To demonstrate whether a law is clearly established, a plaintiff must point to precedent clearly analogous to the case at hand. Wheeler v. Lawson, 539 F.3d 629, 639 (7th Cir. 2008). It is unnecessary for a case to be precisely on point; however, the unlawfulness must be apparent based on preexisting law. Id. In some circumstances, a plaintiff may forgo pointing to precedent if she can demonstrate that the conduct was so clearly unconstitutional that no reasonable person could have believed the actions to be lawful.
A plaintiff’s available relief under §1983 can be in the form of compensatory and punitive damages.
A plaintiff can only recover compensatory damages pursuant to §1983 by proving actual injuries suffered by the unconstitutional violation. Memphis Community School District v. Stachura, 477 U.S. 299, 306 (1986). The intangible value of a constitutional right is inadequate to establish §1983 damages. Id. at 308. In the absence of actual injuries, the deprivation of a constitutional right is actionable for nominal damages.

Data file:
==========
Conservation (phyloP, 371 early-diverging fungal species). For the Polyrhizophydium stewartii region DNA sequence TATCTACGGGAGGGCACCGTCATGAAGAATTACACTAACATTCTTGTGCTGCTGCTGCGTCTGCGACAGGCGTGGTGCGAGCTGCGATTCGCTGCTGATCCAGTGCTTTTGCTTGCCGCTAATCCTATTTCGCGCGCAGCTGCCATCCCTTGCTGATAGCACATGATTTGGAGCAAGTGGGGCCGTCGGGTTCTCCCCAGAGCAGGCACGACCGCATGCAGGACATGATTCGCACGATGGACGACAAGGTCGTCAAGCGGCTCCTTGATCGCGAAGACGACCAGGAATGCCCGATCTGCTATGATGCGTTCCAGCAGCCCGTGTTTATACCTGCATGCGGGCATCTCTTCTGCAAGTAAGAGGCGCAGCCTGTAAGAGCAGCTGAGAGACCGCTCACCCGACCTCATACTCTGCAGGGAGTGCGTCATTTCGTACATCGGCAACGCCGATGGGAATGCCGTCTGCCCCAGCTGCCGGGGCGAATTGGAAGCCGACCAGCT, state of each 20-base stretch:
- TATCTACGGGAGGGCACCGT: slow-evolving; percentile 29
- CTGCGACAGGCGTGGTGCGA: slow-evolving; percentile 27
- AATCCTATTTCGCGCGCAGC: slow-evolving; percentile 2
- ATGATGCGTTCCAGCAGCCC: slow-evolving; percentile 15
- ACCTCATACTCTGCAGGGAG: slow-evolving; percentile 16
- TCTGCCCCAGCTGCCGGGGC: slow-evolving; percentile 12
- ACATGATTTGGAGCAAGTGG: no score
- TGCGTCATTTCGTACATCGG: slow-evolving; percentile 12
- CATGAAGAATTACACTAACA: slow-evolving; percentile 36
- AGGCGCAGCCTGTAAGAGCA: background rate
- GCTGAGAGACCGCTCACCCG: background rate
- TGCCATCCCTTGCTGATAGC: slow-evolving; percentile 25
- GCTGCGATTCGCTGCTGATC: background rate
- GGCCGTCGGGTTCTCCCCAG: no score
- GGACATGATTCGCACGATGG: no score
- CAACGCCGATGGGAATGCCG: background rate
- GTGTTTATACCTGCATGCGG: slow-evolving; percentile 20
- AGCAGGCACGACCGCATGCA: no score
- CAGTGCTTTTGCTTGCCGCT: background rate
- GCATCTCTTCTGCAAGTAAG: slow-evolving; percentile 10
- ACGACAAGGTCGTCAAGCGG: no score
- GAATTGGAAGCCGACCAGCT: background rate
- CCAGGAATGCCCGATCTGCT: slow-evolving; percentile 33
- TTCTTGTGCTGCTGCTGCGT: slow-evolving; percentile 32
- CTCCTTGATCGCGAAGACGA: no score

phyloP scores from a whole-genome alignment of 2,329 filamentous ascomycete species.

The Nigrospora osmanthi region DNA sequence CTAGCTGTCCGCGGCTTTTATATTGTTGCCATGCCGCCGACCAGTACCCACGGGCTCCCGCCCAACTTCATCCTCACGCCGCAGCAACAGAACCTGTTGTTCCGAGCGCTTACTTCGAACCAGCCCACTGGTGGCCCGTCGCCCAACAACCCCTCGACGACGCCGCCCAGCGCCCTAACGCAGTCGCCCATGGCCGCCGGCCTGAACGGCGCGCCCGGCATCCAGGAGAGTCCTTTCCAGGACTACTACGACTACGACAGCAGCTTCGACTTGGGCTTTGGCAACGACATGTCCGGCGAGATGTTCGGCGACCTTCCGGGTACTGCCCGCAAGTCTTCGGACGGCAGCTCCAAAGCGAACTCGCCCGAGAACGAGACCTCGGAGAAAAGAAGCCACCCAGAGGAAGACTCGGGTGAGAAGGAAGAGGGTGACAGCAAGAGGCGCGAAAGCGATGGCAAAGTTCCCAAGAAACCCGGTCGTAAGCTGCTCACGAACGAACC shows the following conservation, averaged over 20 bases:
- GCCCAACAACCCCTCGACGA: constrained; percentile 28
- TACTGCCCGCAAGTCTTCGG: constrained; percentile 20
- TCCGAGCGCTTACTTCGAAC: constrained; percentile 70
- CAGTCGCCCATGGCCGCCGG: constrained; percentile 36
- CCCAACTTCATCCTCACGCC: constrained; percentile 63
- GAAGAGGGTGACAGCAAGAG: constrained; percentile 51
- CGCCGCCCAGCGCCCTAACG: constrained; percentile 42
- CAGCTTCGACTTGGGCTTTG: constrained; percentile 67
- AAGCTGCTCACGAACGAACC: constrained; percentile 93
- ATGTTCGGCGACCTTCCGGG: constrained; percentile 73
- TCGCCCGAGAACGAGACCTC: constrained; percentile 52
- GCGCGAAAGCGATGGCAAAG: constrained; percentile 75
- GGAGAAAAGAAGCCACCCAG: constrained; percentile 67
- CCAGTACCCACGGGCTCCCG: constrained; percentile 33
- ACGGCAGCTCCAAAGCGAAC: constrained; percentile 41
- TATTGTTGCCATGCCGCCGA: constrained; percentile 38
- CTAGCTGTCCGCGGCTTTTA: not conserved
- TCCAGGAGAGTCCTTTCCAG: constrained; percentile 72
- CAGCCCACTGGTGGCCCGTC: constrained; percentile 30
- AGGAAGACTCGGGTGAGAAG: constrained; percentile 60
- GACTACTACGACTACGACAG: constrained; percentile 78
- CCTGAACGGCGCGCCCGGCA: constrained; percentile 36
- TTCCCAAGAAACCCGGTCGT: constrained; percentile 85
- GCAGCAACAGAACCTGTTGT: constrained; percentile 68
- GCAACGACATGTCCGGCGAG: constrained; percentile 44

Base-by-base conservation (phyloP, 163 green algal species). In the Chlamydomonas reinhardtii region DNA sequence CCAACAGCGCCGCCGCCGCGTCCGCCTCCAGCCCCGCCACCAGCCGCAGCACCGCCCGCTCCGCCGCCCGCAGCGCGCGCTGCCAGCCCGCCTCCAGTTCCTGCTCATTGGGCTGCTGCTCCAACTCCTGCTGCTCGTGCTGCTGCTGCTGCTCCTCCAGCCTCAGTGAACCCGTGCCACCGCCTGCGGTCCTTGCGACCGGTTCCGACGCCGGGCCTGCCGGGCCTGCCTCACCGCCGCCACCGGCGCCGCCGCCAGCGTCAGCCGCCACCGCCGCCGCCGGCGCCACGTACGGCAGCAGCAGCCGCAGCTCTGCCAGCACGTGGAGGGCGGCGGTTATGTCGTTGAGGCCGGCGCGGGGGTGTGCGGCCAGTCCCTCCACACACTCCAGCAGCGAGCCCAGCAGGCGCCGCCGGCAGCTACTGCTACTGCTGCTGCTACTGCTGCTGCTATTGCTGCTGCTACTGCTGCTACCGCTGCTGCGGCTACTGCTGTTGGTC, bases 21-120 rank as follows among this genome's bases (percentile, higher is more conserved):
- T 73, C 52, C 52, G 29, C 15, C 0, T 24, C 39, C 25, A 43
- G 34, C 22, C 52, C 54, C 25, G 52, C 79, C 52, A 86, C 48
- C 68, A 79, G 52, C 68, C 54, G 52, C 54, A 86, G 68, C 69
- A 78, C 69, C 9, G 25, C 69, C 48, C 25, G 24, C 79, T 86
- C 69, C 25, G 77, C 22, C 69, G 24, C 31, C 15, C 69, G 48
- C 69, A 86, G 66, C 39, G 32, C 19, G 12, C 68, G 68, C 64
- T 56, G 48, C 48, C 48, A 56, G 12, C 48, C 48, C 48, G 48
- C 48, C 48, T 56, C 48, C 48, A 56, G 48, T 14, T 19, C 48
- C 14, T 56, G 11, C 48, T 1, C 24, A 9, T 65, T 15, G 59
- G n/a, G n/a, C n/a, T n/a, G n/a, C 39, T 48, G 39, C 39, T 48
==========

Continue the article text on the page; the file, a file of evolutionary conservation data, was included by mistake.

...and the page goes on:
Punitive damages may also be awarded to a plaintiff when the defendant’s conduct demonstrates evil motive or intent, or reckless or callous indifference to the plaintiff’s federally protected rights. Smith v. Wade, 461 U.S. 30, 51 (1983). Actual intent as well as recklessness or serious indifference toward a plaintiff’s protected rights will support an award of punitive damages. Id.
A court may, in its discretion, award reasonable attorney fees to the prevailing party in a §1983 action. 42 USCS §1988(b).
Prevailing plaintiffs are customarily entitled to recover attorney fees. A plaintiff prevails when she has obtained at least some relief on the merits of a claim, which materially changes the legal relationship between the parties. Texas State Teachers Ass’n v. Garland Independent School District, 489 U.S. 782, 792 (1989).
While under a more stringent standard, §1988 also authorizes a fee award to a prevailing defendant. A prevailing defendant may be awarded attorney fees upon a finding that the plaintiff’s action was frivolous, unreasonable, or groundless, or that the plaintiff continued to litigate after it clearly became so. Fox v. Vice, 563 U.S. 826, 833 (2011).
Private health care providers are being subjected to constitutional litigation via §1983 actions. In defending such claims, it is important to understand the governing law and how that law has been applied in the 7th Circuit. The providers’ conduct should be analyzed under each of the state action tests. If there is no state action, there is no claim.•
Danielle K. Henley is an associate in the office of Zeigler Cohen & Koch and a member of the Defense Trial Counsel of Indiana. Opinions expressed are those of the author.